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The Colours of Woody Allen's Paris and Rome

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Which part do you mean?


It's kind of hard to see in the BTS video, but it looks like the setup is a large HMI bouncing into a 4x4' bounce board, with two 4x8' flags on the sides to keep it from spilling everywhere. It's basically Benigni's key light, without it he'd probably be as dark as the lady behind him.

They perhaps also wanted to emulate the lights of the TV cameras.
Edited by Alexandros Angelopoulos Apostolos
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What do you cinematographers called that grippage around a fixture?


That light ended up giving this result:





It's this faint white reflection on Roberto Benignis forehead. Do you know why that might have been needed?

I was replying to this post that you made. The light you asked about made him brighter.

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We don't know where the camera position is but it could probably be a negative fill, which is used a lot in many productions to create contrast by taking off light from the subject or subjects.


It works very well in overcast days or places where everything looks flat because you start with a flat image and you can create the shape that you want by introducing negative fill / s as needed.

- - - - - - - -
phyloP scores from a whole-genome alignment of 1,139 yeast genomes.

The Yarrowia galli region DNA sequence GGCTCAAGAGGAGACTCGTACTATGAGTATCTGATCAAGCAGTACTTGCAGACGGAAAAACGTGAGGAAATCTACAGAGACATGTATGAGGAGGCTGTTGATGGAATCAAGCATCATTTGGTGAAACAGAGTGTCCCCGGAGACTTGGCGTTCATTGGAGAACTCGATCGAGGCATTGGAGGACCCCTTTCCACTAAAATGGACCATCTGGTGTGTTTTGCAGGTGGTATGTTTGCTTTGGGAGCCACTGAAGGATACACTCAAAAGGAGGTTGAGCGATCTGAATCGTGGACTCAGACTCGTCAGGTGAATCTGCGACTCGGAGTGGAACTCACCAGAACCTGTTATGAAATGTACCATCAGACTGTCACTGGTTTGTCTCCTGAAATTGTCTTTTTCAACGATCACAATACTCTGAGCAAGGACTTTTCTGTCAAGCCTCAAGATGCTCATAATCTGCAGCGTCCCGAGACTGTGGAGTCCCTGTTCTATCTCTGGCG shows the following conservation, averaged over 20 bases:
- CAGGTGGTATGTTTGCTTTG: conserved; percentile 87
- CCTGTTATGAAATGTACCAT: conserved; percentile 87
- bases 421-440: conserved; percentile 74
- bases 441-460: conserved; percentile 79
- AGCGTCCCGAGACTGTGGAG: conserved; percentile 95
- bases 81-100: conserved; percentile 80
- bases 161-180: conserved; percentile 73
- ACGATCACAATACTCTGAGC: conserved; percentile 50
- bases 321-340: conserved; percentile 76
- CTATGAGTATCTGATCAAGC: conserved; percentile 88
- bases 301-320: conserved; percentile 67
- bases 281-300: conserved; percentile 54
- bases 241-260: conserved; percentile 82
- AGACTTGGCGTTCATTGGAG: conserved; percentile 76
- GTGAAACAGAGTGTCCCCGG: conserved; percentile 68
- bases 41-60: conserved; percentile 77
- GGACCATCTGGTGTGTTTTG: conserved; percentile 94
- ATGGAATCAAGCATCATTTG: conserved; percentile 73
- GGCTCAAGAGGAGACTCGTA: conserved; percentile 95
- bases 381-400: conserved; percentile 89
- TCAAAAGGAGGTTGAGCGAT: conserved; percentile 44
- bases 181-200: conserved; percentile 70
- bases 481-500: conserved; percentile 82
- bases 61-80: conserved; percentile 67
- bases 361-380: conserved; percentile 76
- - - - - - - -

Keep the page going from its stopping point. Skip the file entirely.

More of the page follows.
Have a good day.

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The camera for this scene from the film was placed at a 90° angle to the left from the viewpoint of the camera that took this picture. That means that it was placed opposite the ivy-covered wall, or opposite Alec Baldwin’s face if he were looking straight and not towards Jesse Eisenberg.


However, in the film, I don’t think that there’s shadow on Alec’s face, not even a tiny bit. I’d have to check.


But another thing I was wondering is could his black jacket be intentionally black and could it have served as some sort of negative fill, albeit very minor, probably? :)


Then there’s that Roman woman in the Piazza del Popolo scene, also wearing black, but I don’t think her clothes were acting as negative fill.




I was really interested in finding backstage photos of the production with negative fill since Darius said in the interview for the American Cinematographer he used it a lot.


Thank you, Miguel Ángel.

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